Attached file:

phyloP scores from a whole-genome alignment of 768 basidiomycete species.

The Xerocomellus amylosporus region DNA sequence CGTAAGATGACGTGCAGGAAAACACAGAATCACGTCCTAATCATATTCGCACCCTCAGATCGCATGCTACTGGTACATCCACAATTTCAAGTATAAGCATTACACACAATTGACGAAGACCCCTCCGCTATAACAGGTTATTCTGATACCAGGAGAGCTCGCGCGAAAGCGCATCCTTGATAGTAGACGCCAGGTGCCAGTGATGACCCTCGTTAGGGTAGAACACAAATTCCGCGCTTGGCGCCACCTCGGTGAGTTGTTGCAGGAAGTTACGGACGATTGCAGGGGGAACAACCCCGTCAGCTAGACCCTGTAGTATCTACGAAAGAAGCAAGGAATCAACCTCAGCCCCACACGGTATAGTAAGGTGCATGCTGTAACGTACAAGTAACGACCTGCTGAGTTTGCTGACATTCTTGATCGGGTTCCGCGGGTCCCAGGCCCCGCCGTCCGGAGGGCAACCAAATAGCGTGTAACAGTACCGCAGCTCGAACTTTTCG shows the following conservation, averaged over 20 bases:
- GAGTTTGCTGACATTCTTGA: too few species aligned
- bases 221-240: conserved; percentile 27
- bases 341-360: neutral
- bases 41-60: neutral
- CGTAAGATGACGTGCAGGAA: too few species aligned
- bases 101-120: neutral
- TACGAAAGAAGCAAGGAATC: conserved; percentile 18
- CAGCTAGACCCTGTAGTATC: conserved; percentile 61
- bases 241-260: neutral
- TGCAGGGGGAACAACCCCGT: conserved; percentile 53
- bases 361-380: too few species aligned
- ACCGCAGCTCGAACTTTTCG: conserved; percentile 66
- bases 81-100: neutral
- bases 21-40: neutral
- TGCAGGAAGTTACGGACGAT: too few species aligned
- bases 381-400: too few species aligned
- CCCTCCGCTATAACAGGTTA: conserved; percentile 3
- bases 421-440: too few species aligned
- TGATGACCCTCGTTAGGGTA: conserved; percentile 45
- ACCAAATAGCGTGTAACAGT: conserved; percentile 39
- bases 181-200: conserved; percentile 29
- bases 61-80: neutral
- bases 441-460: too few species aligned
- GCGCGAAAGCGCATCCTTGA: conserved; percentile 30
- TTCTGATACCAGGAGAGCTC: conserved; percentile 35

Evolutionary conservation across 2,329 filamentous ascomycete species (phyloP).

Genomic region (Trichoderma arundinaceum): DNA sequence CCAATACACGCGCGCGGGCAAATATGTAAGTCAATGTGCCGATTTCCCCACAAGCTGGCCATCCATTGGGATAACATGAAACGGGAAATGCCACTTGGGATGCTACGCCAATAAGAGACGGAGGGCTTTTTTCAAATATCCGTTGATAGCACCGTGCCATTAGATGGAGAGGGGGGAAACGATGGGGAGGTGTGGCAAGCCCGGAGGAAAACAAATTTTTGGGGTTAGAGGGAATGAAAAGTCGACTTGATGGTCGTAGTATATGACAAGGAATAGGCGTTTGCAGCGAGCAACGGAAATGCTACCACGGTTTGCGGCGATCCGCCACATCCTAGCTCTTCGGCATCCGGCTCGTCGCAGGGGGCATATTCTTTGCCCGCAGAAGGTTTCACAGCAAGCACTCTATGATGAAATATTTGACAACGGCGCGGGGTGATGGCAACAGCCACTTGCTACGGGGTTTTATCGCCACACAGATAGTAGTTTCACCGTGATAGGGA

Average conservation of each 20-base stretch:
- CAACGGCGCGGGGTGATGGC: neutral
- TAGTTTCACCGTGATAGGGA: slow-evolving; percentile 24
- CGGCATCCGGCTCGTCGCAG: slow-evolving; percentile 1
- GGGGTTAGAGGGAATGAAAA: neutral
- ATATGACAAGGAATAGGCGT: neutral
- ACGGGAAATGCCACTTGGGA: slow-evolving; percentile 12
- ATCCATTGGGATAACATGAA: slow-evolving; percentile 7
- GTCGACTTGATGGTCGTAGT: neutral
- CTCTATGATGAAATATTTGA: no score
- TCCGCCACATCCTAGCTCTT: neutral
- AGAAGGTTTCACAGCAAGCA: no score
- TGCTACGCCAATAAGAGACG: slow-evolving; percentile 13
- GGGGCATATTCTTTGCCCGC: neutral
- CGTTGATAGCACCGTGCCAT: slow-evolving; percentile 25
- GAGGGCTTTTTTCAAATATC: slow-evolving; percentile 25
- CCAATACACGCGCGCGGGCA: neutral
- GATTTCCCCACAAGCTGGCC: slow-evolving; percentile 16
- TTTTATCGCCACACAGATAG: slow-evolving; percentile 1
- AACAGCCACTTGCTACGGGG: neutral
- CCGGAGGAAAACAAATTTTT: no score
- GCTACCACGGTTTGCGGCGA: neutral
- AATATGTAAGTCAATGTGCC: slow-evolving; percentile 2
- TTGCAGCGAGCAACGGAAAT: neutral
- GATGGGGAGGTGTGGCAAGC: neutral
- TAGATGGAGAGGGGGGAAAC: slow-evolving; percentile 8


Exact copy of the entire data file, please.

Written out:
phyloP scores from a whole-genome alignment of 768 basidiomycete species.

The Xerocomellus amylosporus region DNA sequence CGTAAGATGACGTGCAGGAAAACACAGAATCACGTCCTAATCATATTCGCACCCTCAGATCGCATGCTACTGGTACATCCACAATTTCAAGTATAAGCATTACACACAATTGACGAAGACCCCTCCGCTATAACAGGTTATTCTGATACCAGGAGAGCTCGCGCGAAAGCGCATCCTTGATAGTAGACGCCAGGTGCCAGTGATGACCCTCGTTAGGGTAGAACACAAATTCCGCGCTTGGCGCCACCTCGGTGAGTTGTTGCAGGAAGTTACGGACGATTGCAGGGGGAACAACCCCGTCAGCTAGACCCTGTAGTATCTACGAAAGAAGCAAGGAATCAACCTCAGCCCCACACGGTATAGTAAGGTGCATGCTGTAACGTACAAGTAACGACCTGCTGAGTTTGCTGACATTCTTGATCGGGTTCCGCGGGTCCCAGGCCCCGCCGTCCGGAGGGCAACCAAATAGCGTGTAACAGTACCGCAGCTCGAACTTTTCG shows the following conservation, averaged over 20 bases:
- GAGTTTGCTGACATTCTTGA: too few species aligned
- bases 221-240: conserved; percentile 27
- bases 341-360: neutral
- bases 41-60: neutral
- CGTAAGATGACGTGCAGGAA: too few species aligned
- bases 101-120: neutral
- TACGAAAGAAGCAAGGAATC: conserved; percentile 18
- CAGCTAGACCCTGTAGTATC: conserved; percentile 61
- bases 241-260: neutral
- TGCAGGGGGAACAACCCCGT: conserved; percentile 53
- bases 361-380: too few species aligned
- ACCGCAGCTCGAACTTTTCG: conserved; percentile 66
- bases 81-100: neutral
- bases 21-40: neutral
- TGCAGGAAGTTACGGACGAT: too few species aligned
- bases 381-400: too few species aligned
- CCCTCCGCTATAACAGGTTA: conserved; percentile 3
- bases 421-440: too few species aligned
- TGATGACCCTCGTTAGGGTA: conserved; percentile 45
- ACCAAATAGCGTGTAACAGT: conserved; percentile 39
- bases 181-200: conserved; percentile 29
- bases 61-80: neutral
- bases 441-460: too few species aligned
- GCGCGAAAGCGCATCCTTGA: conserved; percentile 30
- TTCTGATACCAGGAGAGCTC: conserved; percentile 35

Evolutionary conservation across 2,329 filamentous ascomycete species (phyloP).

Genomic region (Trichoderma arundinaceum): DNA sequence CCAATACACGCGCGCGGGCAAATATGTAAGTCAATGTGCCGATTTCCCCACAAGCTGGCCATCCATTGGGATAACATGAAACGGGAAATGCCACTTGGGATGCTACGCCAATAAGAGACGGAGGGCTTTTTTCAAATATCCGTTGATAGCACCGTGCCATTAGATGGAGAGGGGGGAAACGATGGGGAGGTGTGGCAAGCCCGGAGGAAAACAAATTTTTGGGGTTAGAGGGAATGAAAAGTCGACTTGATGGTCGTAGTATATGACAAGGAATAGGCGTTTGCAGCGAGCAACGGAAATGCTACCACGGTTTGCGGCGATCCGCCACATCCTAGCTCTTCGGCATCCGGCTCGTCGCAGGGGGCATATTCTTTGCCCGCAGAAGGTTTCACAGCAAGCACTCTATGATGAAATATTTGACAACGGCGCGGGGTGATGGCAACAGCCACTTGCTACGGGGTTTTATCGCCACACAGATAGTAGTTTCACCGTGATAGGGA

Average conservation of each 20-base stretch:
- CAACGGCGCGGGGTGATGGC: neutral
- TAGTTTCACCGTGATAGGGA: slow-evolving; percentile 24
- CGGCATCCGGCTCGTCGCAG: slow-evolving; percentile 1
- GGGGTTAGAGGGAATGAAAA: neutral
- ATATGACAAGGAATAGGCGT: neutral
- ACGGGAAATGCCACTTGGGA: slow-evolving; percentile 12
- ATCCATTGGGATAACATGAA: slow-evolving; percentile 7
- GTCGACTTGATGGTCGTAGT: neutral
- CTCTATGATGAAATATTTGA: no score
- TCCGCCACATCCTAGCTCTT: neutral
- AGAAGGTTTCACAGCAAGCA: no score
- TGCTACGCCAATAAGAGACG: slow-evolving; percentile 13
- GGGGCATATTCTTTGCCCGC: neutral
- CGTTGATAGCACCGTGCCAT: slow-evolving; percentile 25
- GAGGGCTTTTTTCAAATATC: slow-evolving; percentile 25
- CCAATACACGCGCGCGGGCA: neutral
- GATTTCCCCACAAGCTGGCC: slow-evolving; percentile 16
- TTTTATCGCCACACAGATAG: slow-evolving; percentile 1
- AACAGCCACTTGCTACGGGG: neutral
- CCGGAGGAAAACAAATTTTT: no score
- GCTACCACGGTTTGCGGCGA: neutral
- AATATGTAAGTCAATGTGCC: slow-evolving; percentile 2
- TTGCAGCGAGCAACGGAAAT: neutral
- GATGGGGAGGTGTGGCAAGC: neutral
- TAGATGGAGAGGGGGGAAAC: slow-evolving; percentile 8